Delhi's Water Woes: Tackling Unaccounted Supply and Leaks

Data released by the Delhi Jal Board (DJB) sheds light on the magnitude of the problem. On certain days, particularly alarming figures emerge from various water treatment plants.

Srajan Girdonia
New Update
Delhi's Water Supply.jpg

Delhi, the sprawling metropolis of India, grapples with a complex and expansive water supply network. This intricate system encompasses over 15,000 km of pipelines, which transport water from treatment plants to underground reservoirs before finally reaching the homes of millions of Delhiites. However, this journey is not without its challenges. 

A substantial portion of the water seems to vanish en route, raising concerns about unaccounted-for water, leaks, and pilferage.

Unmasking the Scale of the Issue

Data released by the Delhi Jal Board (DJB) sheds light on the magnitude of the problem. On certain days, particularly alarming figures emerge from various water treatment plants. Take, for example, the Chandrawal water treatment plant, which supplies water to Central and North Delhi. On the last two days of August, over 60 million gallons per day (MGD) of water, constituting more than 60% of the plant's total production, remained unaccounted for. Astonishingly, this water supply was zero on only six days of the month.

Throughout August, the average unaccounted-for flow from the Chandrawal plant stood at 20.9 MGD. To put this into perspective, the Economic Survey of Delhi prescribes a standard water supply of 60 gallons per person per day. With a population of approximately 15.71 lakh people potentially reliant on this unaccounted water, the implications are significant.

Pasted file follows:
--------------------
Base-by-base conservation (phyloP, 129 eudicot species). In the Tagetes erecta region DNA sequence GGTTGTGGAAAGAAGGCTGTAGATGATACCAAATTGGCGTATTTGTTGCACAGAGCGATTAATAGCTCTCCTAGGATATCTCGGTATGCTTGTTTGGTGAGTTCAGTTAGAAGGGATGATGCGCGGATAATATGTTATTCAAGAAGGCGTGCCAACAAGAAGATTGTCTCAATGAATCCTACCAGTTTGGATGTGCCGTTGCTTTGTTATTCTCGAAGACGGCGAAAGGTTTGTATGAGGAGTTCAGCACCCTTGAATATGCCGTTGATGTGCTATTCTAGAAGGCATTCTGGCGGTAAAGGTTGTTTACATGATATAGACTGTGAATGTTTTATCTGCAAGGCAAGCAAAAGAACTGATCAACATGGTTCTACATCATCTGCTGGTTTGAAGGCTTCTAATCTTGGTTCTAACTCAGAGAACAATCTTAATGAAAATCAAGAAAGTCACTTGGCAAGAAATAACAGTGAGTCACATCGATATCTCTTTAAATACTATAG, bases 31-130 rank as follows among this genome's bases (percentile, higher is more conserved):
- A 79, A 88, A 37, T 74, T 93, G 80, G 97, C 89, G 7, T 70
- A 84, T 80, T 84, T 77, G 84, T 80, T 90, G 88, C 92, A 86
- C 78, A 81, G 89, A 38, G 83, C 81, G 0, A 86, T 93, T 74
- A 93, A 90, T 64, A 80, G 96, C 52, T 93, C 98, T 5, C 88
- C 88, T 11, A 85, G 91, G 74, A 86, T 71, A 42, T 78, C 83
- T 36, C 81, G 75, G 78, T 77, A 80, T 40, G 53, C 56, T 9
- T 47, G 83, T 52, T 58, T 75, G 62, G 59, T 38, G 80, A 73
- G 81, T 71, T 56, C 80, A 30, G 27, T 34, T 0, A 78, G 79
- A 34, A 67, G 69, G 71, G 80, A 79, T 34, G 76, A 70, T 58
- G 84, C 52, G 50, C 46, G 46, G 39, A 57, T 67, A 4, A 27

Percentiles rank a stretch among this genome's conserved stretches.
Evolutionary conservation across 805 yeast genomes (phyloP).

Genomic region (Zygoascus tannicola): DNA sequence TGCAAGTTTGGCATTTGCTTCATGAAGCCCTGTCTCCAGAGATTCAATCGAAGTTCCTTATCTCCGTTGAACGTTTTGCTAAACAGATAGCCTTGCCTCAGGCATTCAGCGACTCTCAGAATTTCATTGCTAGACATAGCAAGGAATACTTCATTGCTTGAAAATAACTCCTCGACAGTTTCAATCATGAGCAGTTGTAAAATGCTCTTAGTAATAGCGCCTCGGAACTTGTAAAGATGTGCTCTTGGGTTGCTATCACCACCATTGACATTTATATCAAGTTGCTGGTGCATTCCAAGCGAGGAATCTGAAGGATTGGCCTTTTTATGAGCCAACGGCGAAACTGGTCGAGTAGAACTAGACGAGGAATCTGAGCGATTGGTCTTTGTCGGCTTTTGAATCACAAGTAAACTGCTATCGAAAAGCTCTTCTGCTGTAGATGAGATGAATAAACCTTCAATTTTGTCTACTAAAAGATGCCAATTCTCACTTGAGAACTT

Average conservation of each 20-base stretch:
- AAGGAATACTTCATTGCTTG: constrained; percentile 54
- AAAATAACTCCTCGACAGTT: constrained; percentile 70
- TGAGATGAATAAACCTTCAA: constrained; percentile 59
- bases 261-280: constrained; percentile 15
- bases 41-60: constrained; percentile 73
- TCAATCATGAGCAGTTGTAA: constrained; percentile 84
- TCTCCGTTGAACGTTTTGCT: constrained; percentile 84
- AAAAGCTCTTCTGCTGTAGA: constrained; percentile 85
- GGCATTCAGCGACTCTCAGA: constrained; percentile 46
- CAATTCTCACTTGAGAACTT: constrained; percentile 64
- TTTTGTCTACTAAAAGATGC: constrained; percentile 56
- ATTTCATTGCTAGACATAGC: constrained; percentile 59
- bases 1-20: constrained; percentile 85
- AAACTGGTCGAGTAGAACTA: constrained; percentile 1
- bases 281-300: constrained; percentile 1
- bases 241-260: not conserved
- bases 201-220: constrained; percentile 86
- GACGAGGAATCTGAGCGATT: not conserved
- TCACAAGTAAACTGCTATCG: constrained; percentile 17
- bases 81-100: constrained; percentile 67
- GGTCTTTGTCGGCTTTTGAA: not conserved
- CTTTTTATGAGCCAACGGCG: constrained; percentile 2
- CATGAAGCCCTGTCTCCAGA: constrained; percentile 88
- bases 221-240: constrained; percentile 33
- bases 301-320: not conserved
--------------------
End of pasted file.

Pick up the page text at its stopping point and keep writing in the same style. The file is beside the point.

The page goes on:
Monitoring the Invisible Drainage

To tackle this pressing issue, the Delhi Jal Board has implemented a comprehensive monitoring system. The heart of this system is a network of 2,691 flow meters installed across the city. These devices are instrumental in measuring the flow of water at different points along the supply chain. The data collected is relayed to a control room at DJB headquarters, which was established in 2019, for real-time monitoring.

The meters primarily calculate water supplied and water distributed from the treatment plants to underground reservoirs. However, there remain 180 meters yet to be installed on lines leading to the inlets of the primary underground reservoirs.

The Wazirabad and Nangloi Conundrum

The issue of unaccounted-for water is not confined to the Chandrawal plant alone. Water treatment plants in Wazirabad and Nangloi also report significant losses in their supply chains. Given the critical importance of water in a densely populated metropolis like Delhi, these losses cannot be ignored.

In total, Delhi's nine water treatment plants collectively produce a staggering 870 MGD of water daily. Unfortunately, nearly 94.28 MGD of this water remains unaccounted for by the time it reaches secondary reservoirs. This translates into an enormous quantity of water that could potentially serve the needs of Delhi's residents.

A Deadline for Accountability

Speaking on the issue, DJB Vice-Chairman Somnath Bharti while talking to the media emphasised the urgency of addressing unaccounted-for water. He revealed that production and distribution from the nine water treatment plants are now closely monitored in real-time from the control room. Furthermore, the installation of 1,537 additional flowmeters is scheduled for phase 2, with a target of completion by December. He also added that the Delhi Chief Minister has set a strict deadline to ensure that every drop of water is accounted for.

As Delhi battles the complexities of urbanisation and the growing demand for resources, ensuring the efficient distribution of water becomes paramount. The unaccounted-for water issue serves as a stark reminder of the challenges faced by one of the world's largest cities. With a dedicated monitoring system and ambitious targets set by the government, there is hope that Delhi can quench the thirst of its residents while curbing wastage and losses in its water supply network. The path ahead is challenging, but the city's future depends on water, making its preservation and efficient distribution an absolute necessity.